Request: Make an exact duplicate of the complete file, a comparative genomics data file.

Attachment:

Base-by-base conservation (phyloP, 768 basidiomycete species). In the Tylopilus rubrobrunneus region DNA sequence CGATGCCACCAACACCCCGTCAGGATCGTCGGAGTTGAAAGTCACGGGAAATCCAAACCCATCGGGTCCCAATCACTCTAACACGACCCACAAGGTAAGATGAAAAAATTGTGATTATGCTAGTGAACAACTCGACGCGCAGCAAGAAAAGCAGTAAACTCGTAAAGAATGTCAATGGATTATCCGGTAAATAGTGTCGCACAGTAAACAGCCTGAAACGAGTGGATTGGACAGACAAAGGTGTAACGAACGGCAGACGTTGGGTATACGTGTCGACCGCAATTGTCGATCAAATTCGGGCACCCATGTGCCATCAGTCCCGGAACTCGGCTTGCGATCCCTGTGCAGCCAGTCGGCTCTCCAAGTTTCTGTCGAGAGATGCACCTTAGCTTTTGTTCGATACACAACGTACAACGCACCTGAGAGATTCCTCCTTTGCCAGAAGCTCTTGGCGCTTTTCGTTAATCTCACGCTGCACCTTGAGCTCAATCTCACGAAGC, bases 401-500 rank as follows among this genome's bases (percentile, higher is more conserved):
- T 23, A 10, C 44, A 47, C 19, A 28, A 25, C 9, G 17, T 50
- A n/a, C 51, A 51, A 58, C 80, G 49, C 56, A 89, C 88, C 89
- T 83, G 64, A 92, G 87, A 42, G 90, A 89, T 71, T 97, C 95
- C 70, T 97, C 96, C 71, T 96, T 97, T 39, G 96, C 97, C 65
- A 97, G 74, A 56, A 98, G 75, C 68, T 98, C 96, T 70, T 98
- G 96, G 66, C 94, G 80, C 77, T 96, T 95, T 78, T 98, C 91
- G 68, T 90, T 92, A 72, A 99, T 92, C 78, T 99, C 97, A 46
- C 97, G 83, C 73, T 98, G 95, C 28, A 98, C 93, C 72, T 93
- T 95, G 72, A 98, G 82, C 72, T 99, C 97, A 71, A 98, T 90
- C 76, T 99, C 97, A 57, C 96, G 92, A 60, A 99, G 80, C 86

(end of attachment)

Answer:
Base-by-base conservation (phyloP, 768 basidiomycete species). In the Tylopilus rubrobrunneus region DNA sequence CGATGCCACCAACACCCCGTCAGGATCGTCGGAGTTGAAAGTCACGGGAAATCCAAACCCATCGGGTCCCAATCACTCTAACACGACCCACAAGGTAAGATGAAAAAATTGTGATTATGCTAGTGAACAACTCGACGCGCAGCAAGAAAAGCAGTAAACTCGTAAAGAATGTCAATGGATTATCCGGTAAATAGTGTCGCACAGTAAACAGCCTGAAACGAGTGGATTGGACAGACAAAGGTGTAACGAACGGCAGACGTTGGGTATACGTGTCGACCGCAATTGTCGATCAAATTCGGGCACCCATGTGCCATCAGTCCCGGAACTCGGCTTGCGATCCCTGTGCAGCCAGTCGGCTCTCCAAGTTTCTGTCGAGAGATGCACCTTAGCTTTTGTTCGATACACAACGTACAACGCACCTGAGAGATTCCTCCTTTGCCAGAAGCTCTTGGCGCTTTTCGTTAATCTCACGCTGCACCTTGAGCTCAATCTCACGAAGC, bases 401-500 rank as follows among this genome's bases (percentile, higher is more conserved):
- T 23, A 10, C 44, A 47, C 19, A 28, A 25, C 9, G 17, T 50
- A n/a, C 51, A 51, A 58, C 80, G 49, C 56, A 89, C 88, C 89
- T 83, G 64, A 92, G 87, A 42, G 90, A 89, T 71, T 97, C 95
- C 70, T 97, C 96, C 71, T 96, T 97, T 39, G 96, C 97, C 65
- A 97, G 74, A 56, A 98, G 75, C 68, T 98, C 96, T 70, T 98
- G 96, G 66, C 94, G 80, C 77, T 96, T 95, T 78, T 98, C 91
- G 68, T 90, T 92, A 72, A 99, T 92, C 78, T 99, C 97, A 46
- C 97, G 83, C 73, T 98, G 95, C 28, A 98, C 93, C 72, T 93
- T 95, G 72, A 98, G 82, C 72, T 99, C 97, A 71, A 98, T 90
- C 76, T 99, C 97, A 57, C 96, G 92, A 60, A 99, G 80, C 86